Despite new product standards being introduced seven years ago, Australia’s construction sector is awash with outdated structural bolts that don’t comply. Using them could prove a very expensive mistake.
Australia’s leading supplier of high-quality bolt assemblies has warned that many construction projects are still carried out using structural bolts that don’t adhere to updated standards.
Such products violate the terms of the National Construction Code (NCC) and are more likely to fail, potentially causing structures to collapse or require complete rebuilds.
“There are a lot of bad products out there, and I’ve seen the damage they can do,” said Alex Sharp, a mechanical engineer at Australia’s leading supplier of high-quality bolts and fasteners, Hobson Engineering.
“Anyone ordering structural bolts should insist on seeing documentation from the supplier that proves they’re fully compliant with the latest standard and fit for purpose. Failing to do so could be a very expensive mistake.”
The relevant standard, AS/NZS 1252.1, was comprehensively updated in 2016 for the first time in 33 years to improve safety and reduce the number of bolts failing. Until that change, bolts, nuts and washers were tested individually rather than as one complete assembly.
It meant the units weren’t properly assessed in field conditions. Even if each element was deemed compliant, it didn’t necessarily follow that they’d be strong enough when combined.
The 2016 revision required products to be evaluated thoroughly in realistic situations, giving engineers more confidence that they’d be robust enough to achieve minimum tensions.
However, seven years on, failures are still too common because elements of the industry have dragged their feet in adjusting their procedures, despite the amendments being incorporated into the NCC in 2022.
“It should have been adopted straightway,” said Sharp. “But we’re still seeing products being imported that don’t comply. We want to educate all stakeholders about the risks that they pose. If a certifier spots one, they can insist the structure be rebuilt.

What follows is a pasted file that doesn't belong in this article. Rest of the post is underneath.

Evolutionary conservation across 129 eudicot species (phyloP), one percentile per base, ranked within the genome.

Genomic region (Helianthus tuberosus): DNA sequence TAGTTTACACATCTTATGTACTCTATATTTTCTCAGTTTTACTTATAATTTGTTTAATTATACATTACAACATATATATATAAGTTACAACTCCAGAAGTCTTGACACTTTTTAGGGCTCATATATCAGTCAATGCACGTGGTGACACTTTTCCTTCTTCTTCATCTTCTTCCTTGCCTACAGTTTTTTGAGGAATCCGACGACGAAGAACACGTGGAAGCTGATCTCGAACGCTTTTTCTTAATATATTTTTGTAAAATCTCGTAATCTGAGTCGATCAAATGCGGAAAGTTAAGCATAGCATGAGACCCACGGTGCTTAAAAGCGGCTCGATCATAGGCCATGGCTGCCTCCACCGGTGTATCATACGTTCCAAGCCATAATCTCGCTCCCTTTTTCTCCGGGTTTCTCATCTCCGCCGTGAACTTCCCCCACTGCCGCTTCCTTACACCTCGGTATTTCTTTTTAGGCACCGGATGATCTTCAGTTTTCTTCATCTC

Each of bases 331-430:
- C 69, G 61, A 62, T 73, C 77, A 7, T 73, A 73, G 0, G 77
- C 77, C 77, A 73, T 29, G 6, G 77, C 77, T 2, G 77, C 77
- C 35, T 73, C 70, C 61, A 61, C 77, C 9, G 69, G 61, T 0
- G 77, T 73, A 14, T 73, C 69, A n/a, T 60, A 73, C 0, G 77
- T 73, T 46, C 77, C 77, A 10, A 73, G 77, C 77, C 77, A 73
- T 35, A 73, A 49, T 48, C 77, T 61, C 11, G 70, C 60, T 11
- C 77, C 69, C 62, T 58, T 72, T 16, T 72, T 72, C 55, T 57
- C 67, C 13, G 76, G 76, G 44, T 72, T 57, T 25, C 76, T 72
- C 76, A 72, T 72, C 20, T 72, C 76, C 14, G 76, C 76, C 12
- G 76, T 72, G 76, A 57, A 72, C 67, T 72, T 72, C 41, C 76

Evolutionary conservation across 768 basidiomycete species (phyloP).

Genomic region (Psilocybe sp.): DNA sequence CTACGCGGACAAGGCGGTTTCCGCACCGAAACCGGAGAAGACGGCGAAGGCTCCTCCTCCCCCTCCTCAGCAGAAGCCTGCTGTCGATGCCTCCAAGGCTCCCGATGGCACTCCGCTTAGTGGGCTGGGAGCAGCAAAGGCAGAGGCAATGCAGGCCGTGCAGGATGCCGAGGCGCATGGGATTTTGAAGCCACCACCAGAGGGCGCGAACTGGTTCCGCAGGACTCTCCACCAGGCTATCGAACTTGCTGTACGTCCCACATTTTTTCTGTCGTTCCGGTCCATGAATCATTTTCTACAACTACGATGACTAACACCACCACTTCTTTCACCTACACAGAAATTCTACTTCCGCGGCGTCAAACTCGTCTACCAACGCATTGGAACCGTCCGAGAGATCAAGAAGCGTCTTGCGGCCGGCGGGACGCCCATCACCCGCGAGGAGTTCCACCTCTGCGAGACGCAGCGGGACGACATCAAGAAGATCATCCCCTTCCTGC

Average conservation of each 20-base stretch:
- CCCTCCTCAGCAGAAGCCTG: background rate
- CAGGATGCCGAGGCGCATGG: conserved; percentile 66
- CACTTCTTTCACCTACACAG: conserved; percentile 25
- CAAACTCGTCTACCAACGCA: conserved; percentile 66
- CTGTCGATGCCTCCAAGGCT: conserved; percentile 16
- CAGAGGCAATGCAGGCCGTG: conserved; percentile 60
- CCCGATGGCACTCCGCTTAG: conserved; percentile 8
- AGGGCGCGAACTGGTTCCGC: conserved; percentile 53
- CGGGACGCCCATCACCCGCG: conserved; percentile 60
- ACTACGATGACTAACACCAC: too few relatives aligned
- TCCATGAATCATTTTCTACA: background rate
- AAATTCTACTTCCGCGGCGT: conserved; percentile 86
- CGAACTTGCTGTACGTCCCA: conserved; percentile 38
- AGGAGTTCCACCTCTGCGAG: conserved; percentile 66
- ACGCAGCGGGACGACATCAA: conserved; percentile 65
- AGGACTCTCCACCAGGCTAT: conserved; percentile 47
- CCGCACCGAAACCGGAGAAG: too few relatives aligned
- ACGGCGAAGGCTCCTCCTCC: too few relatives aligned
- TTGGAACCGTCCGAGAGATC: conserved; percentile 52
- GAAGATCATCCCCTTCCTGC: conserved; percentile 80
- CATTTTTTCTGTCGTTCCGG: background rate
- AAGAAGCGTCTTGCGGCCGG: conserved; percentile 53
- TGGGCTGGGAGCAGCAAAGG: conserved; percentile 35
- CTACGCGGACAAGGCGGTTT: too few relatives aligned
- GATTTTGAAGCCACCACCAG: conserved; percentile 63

“A beam installation, for example, may look fine, but will it last 100 years? Would you want to risk your reputation, or even a criminal prosecution, if a non-complaint structural bolt assembly fails?”
Even if it doesn’t immediately fail, gaps between objects bolted together could emerge over time if the fitting can’t cope with the clamp load. Sharp warns that just a one-millimetre separation could cause a catastrophic event to occur.
But recognising a potentially hazardous, non-compliant bolt isn’t always easy.
“Not all suppliers are transparent about whether their products meet the new standard,” he said. “And an overseas factory may claim that a bolt is compliant, but then fail to produce the necessary documentation.
“That’s why it’s absolutely vital that design engineers don’t just indicate a size for the bolts required on their plans but specify the actual standard too, so there’s complete avoidance of doubt.”
Hobson supplies fasteners, bolts, nuts, allthread rod, screws and anchors to industries including mining, construction, oil, and manufacturing.
The company undertakes extensive research and development into the performance of its products at its state-of-the-art testing laboratory at Eastern Creek, New South Wales, which is fully accredited by the National Association of Testing Authorities.
It gives demonstrations to engineers to help them understand testing and compliance procedures and supplies an invaluable compliance checklist for procuring and using products.
Confidence through transparency
It also provides an additional element of quality control for even greater transparency.
“All of our AS1252.1 structural bolts have a traceable code on their head, so that if a certifier or developer wants to check compliance, they can simply visit our website to see all the documentation,” Sharp said. “It’s not a requirement of the standard, but it’s extremely convenient, as it’s a permanent record of exactly where it was sourced from and the standards it meets.”
To be completely confident a component is fully compliant, it’s critical for construction firms and design engineers to insist on independently verified test reports from both the factory and the supplier.
“But today, everything is made overseas, so the factories don’t have a responsibility to adhere to our laws. Importers therefore have to take on that responsibility and be held accountable for everything they ship over.”
Luckily, progress is being made as more companies recognise the benefits of the 2016 amendment.
“I can honestly say that I haven’t heard of a single compliant structural bolt failing,” Sharp said. “Which is exactly as it should be — as the acceptable failure rate is zero.”